Kenya, EA states moot economic plan

May 25, 2010
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, NAIROBI, Kenya May 25 – The East African Community is set to come up with a common economic blue print in an effort to streamline varying economic policies.

Vision 2030 Delivery Board Director General Mugo Kibati said on Tuesday that syncronising the region’s economic strategies would be important if partner States are to remain  at par and avoid creating major gaps in terms of economic development.

Mr Kibati who spoke at the two-day EuroFinance conference in Nairobi said talks were at an advanced stage to encourage seamless intergration with a common ideology.

“I have met with the East African Community Secretariat and are still in discussions of how to synergise our visions,” Mr Kibati said.

The move is seen as a cushion to integrated economic models that are increasingly coming under pressure years after they are formed.

Apart from Kenya’s vision 2030, Tanzania, Uganda and Burundi have Vision 2025 while Rwanda has already embarked on its Vision 2020.

Whereas all the economic blueprints share a common goal, they are at different levels of implementation and have varying implementation strategies.

Peter Green, a Director at TransactionBanking.com said it would be prudent for the region to draw closely from what was going on in the Euro Zone to avoid making similar mistakes.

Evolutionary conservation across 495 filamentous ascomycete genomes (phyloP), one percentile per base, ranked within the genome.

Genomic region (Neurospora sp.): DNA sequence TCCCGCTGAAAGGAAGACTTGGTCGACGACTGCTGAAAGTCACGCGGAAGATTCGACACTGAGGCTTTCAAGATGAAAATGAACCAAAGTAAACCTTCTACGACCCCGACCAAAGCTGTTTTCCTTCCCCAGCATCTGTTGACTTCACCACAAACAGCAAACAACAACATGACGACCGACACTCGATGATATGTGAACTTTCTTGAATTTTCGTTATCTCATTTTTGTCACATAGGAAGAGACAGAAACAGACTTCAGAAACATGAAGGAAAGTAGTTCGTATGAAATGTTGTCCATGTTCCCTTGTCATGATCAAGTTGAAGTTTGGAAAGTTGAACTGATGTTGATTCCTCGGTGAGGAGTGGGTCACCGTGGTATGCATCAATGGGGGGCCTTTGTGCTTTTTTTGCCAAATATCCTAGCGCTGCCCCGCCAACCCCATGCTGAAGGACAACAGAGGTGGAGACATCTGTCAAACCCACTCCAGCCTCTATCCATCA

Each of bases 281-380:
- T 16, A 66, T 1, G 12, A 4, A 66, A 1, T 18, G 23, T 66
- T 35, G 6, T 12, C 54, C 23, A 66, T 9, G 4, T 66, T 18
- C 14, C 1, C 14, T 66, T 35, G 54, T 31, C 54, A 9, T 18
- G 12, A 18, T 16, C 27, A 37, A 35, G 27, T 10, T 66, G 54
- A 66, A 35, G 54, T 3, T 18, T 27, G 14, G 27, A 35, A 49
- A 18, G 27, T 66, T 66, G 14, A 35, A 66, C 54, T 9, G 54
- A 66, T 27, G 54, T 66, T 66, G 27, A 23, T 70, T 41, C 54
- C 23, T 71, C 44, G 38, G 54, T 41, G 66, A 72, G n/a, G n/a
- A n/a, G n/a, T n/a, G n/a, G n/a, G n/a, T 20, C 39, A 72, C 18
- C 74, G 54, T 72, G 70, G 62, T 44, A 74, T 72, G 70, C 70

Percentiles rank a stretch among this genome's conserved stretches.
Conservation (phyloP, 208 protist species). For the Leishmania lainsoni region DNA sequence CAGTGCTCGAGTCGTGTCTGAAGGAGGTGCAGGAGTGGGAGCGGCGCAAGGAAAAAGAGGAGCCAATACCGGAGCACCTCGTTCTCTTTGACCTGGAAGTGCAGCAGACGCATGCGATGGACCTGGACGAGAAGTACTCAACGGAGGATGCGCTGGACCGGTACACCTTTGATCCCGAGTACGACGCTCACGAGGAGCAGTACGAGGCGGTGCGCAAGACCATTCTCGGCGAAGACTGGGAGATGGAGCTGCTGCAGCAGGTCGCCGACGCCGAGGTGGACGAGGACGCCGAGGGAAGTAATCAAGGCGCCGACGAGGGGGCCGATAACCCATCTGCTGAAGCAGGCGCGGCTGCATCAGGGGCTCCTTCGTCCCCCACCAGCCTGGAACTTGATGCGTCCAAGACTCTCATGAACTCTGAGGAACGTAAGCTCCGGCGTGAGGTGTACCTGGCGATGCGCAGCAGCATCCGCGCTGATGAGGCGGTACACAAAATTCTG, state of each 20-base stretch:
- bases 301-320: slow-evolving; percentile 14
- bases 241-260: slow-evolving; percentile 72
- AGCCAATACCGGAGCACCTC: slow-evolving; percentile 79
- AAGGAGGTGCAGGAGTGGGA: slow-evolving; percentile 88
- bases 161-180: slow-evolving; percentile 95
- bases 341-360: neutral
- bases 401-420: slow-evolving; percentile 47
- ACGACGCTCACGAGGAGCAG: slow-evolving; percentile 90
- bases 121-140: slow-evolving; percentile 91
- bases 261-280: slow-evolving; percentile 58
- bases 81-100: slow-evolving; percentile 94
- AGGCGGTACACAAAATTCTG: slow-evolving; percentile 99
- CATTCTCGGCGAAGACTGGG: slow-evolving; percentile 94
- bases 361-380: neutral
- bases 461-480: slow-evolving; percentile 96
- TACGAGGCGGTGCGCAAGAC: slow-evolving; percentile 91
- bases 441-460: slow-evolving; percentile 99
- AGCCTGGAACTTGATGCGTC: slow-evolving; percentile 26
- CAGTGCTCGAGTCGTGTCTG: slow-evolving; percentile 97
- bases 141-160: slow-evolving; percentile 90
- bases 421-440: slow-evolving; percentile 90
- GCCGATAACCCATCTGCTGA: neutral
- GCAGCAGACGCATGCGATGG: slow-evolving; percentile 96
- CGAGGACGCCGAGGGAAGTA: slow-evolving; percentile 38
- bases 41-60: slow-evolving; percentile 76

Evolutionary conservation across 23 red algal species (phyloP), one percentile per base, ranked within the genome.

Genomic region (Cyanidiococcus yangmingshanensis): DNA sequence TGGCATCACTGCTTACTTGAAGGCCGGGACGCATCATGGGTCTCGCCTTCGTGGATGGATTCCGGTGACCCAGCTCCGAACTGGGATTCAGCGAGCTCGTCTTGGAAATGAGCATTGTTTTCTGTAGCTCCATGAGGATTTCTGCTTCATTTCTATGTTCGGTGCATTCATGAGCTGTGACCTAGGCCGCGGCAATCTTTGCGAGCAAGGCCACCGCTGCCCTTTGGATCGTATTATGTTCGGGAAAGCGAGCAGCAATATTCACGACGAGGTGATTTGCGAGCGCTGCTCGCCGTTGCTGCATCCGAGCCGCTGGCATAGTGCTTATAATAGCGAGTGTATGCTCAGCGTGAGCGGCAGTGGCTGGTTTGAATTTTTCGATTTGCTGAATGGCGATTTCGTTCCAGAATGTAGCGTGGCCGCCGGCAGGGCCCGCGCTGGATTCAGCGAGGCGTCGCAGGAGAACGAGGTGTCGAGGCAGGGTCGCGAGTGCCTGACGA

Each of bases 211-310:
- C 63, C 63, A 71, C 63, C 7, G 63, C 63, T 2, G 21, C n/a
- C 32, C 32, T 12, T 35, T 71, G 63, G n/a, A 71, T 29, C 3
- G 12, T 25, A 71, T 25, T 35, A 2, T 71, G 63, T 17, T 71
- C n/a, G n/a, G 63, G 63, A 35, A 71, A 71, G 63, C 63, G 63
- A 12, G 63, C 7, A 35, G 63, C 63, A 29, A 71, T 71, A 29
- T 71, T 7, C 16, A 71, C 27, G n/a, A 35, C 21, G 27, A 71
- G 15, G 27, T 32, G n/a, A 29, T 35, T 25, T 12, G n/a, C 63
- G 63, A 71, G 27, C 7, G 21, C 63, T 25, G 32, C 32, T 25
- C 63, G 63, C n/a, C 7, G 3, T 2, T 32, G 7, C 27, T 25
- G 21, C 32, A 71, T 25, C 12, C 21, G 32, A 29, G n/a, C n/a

“What I would expect is for regional blocks to look at what is going on in the world and say there are some valuable lessons we can learn. We are going through uncharted waters, how would we respond in that situation and construct our regional model that can withstand seismic shocks in the economy?” Mr Green posed.

The European Union has come into focus over the last few months as a budget deficit in Greece threatens to destabilise the Euro.

Moreover, as the EAC looks to form a wider market by joining the Common Market for Eastern and Southern Africa (Comesa) and the Southern Africa Development Community (SADC) there is need to address the superior nature of the three economies.

The Ministry of Trade has already presented proposals such as adoption of a flexible framework that accommodates the needs of the individual countries participating in the grand FTA negotiations.

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